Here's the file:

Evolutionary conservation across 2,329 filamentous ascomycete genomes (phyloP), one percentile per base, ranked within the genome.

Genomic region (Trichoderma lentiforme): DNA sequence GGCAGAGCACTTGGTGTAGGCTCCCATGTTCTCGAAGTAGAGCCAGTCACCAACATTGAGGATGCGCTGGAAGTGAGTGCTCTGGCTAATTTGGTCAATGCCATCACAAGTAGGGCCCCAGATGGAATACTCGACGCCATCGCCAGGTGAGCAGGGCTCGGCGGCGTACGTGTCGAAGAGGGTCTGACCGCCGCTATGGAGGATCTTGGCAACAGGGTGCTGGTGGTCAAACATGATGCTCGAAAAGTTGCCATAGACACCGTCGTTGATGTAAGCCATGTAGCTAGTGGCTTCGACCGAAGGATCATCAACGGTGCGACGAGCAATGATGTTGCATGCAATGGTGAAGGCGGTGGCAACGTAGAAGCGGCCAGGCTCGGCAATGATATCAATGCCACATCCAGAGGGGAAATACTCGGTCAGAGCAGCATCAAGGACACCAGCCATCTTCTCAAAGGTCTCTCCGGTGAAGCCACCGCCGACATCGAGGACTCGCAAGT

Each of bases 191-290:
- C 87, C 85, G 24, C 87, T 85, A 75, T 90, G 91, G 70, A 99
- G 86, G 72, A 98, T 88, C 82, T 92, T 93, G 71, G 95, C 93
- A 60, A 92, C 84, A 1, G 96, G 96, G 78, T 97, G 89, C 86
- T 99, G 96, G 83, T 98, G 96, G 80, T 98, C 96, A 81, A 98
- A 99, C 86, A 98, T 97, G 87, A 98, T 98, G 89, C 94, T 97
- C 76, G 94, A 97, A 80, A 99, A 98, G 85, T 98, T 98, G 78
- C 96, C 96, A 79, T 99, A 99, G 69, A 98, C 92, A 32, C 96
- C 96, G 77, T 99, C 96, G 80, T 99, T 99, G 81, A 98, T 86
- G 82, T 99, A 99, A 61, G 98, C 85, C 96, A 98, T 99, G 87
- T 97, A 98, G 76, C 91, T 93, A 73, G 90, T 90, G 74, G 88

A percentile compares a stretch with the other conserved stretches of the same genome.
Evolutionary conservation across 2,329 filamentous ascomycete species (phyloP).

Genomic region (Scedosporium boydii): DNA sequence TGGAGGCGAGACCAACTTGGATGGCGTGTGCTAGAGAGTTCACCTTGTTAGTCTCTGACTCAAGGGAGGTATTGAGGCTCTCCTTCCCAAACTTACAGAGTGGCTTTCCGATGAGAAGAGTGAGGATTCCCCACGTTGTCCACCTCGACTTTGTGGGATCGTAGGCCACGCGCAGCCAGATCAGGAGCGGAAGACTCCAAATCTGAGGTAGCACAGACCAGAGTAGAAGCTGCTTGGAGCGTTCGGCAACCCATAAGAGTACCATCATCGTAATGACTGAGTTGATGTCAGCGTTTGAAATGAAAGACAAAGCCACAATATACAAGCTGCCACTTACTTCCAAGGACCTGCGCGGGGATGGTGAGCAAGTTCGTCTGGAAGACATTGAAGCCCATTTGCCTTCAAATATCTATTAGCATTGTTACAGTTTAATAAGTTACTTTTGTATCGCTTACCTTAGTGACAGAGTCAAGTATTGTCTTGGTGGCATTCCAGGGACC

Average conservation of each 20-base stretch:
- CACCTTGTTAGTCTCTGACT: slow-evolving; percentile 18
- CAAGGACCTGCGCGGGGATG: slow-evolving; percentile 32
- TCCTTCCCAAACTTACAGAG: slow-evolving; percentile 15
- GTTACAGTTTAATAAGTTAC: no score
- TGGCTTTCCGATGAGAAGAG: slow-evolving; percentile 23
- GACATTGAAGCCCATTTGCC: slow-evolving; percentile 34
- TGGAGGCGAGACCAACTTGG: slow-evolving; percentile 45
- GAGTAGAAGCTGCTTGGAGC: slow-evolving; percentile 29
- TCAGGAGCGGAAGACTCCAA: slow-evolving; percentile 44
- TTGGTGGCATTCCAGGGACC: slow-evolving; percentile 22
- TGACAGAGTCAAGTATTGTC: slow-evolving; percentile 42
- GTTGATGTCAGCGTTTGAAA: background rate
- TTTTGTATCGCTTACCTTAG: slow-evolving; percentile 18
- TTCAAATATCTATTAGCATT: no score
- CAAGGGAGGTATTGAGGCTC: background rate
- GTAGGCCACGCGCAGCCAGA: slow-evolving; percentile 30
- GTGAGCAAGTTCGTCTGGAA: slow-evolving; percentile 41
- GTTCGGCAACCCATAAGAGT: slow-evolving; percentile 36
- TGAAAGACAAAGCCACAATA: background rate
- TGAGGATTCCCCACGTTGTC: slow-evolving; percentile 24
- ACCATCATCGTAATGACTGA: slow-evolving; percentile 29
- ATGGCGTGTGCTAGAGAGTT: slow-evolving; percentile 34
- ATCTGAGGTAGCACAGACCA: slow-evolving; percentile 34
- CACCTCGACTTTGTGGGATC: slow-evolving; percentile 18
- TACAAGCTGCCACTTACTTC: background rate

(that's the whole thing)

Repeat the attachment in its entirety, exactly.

Evolutionary conservation across 2,329 filamentous ascomycete genomes (phyloP), one percentile per base, ranked within the genome.

Genomic region (Trichoderma lentiforme): DNA sequence GGCAGAGCACTTGGTGTAGGCTCCCATGTTCTCGAAGTAGAGCCAGTCACCAACATTGAGGATGCGCTGGAAGTGAGTGCTCTGGCTAATTTGGTCAATGCCATCACAAGTAGGGCCCCAGATGGAATACTCGACGCCATCGCCAGGTGAGCAGGGCTCGGCGGCGTACGTGTCGAAGAGGGTCTGACCGCCGCTATGGAGGATCTTGGCAACAGGGTGCTGGTGGTCAAACATGATGCTCGAAAAGTTGCCATAGACACCGTCGTTGATGTAAGCCATGTAGCTAGTGGCTTCGACCGAAGGATCATCAACGGTGCGACGAGCAATGATGTTGCATGCAATGGTGAAGGCGGTGGCAACGTAGAAGCGGCCAGGCTCGGCAATGATATCAATGCCACATCCAGAGGGGAAATACTCGGTCAGAGCAGCATCAAGGACACCAGCCATCTTCTCAAAGGTCTCTCCGGTGAAGCCACCGCCGACATCGAGGACTCGCAAGT

Each of bases 191-290:
- C 87, C 85, G 24, C 87, T 85, A 75, T 90, G 91, G 70, A 99
- G 86, G 72, A 98, T 88, C 82, T 92, T 93, G 71, G 95, C 93
- A 60, A 92, C 84, A 1, G 96, G 96, G 78, T 97, G 89, C 86
- T 99, G 96, G 83, T 98, G 96, G 80, T 98, C 96, A 81, A 98
- A 99, C 86, A 98, T 97, G 87, A 98, T 98, G 89, C 94, T 97
- C 76, G 94, A 97, A 80, A 99, A 98, G 85, T 98, T 98, G 78
- C 96, C 96, A 79, T 99, A 99, G 69, A 98, C 92, A 32, C 96
- C 96, G 77, T 99, C 96, G 80, T 99, T 99, G 81, A 98, T 86
- G 82, T 99, A 99, A 61, G 98, C 85, C 96, A 98, T 99, G 87
- T 97, A 98, G 76, C 91, T 93, A 73, G 90, T 90, G 74, G 88

A percentile compares a stretch with the other conserved stretches of the same genome.
Evolutionary conservation across 2,329 filamentous ascomycete species (phyloP).

Genomic region (Scedosporium boydii): DNA sequence TGGAGGCGAGACCAACTTGGATGGCGTGTGCTAGAGAGTTCACCTTGTTAGTCTCTGACTCAAGGGAGGTATTGAGGCTCTCCTTCCCAAACTTACAGAGTGGCTTTCCGATGAGAAGAGTGAGGATTCCCCACGTTGTCCACCTCGACTTTGTGGGATCGTAGGCCACGCGCAGCCAGATCAGGAGCGGAAGACTCCAAATCTGAGGTAGCACAGACCAGAGTAGAAGCTGCTTGGAGCGTTCGGCAACCCATAAGAGTACCATCATCGTAATGACTGAGTTGATGTCAGCGTTTGAAATGAAAGACAAAGCCACAATATACAAGCTGCCACTTACTTCCAAGGACCTGCGCGGGGATGGTGAGCAAGTTCGTCTGGAAGACATTGAAGCCCATTTGCCTTCAAATATCTATTAGCATTGTTACAGTTTAATAAGTTACTTTTGTATCGCTTACCTTAGTGACAGAGTCAAGTATTGTCTTGGTGGCATTCCAGGGACC

Average conservation of each 20-base stretch:
- CACCTTGTTAGTCTCTGACT: slow-evolving; percentile 18
- CAAGGACCTGCGCGGGGATG: slow-evolving; percentile 32
- TCCTTCCCAAACTTACAGAG: slow-evolving; percentile 15
- GTTACAGTTTAATAAGTTAC: no score
- TGGCTTTCCGATGAGAAGAG: slow-evolving; percentile 23
- GACATTGAAGCCCATTTGCC: slow-evolving; percentile 34
- TGGAGGCGAGACCAACTTGG: slow-evolving; percentile 45
- GAGTAGAAGCTGCTTGGAGC: slow-evolving; percentile 29
- TCAGGAGCGGAAGACTCCAA: slow-evolving; percentile 44
- TTGGTGGCATTCCAGGGACC: slow-evolving; percentile 22
- TGACAGAGTCAAGTATTGTC: slow-evolving; percentile 42
- GTTGATGTCAGCGTTTGAAA: background rate
- TTTTGTATCGCTTACCTTAG: slow-evolving; percentile 18
- TTCAAATATCTATTAGCATT: no score
- CAAGGGAGGTATTGAGGCTC: background rate
- GTAGGCCACGCGCAGCCAGA: slow-evolving; percentile 30
- GTGAGCAAGTTCGTCTGGAA: slow-evolving; percentile 41
- GTTCGGCAACCCATAAGAGT: slow-evolving; percentile 36
- TGAAAGACAAAGCCACAATA: background rate
- TGAGGATTCCCCACGTTGTC: slow-evolving; percentile 24
- ACCATCATCGTAATGACTGA: slow-evolving; percentile 29
- ATGGCGTGTGCTAGAGAGTT: slow-evolving; percentile 34
- ATCTGAGGTAGCACAGACCA: slow-evolving; percentile 34
- CACCTCGACTTTGTGGGATC: slow-evolving; percentile 18
- TACAAGCTGCCACTTACTTC: background rate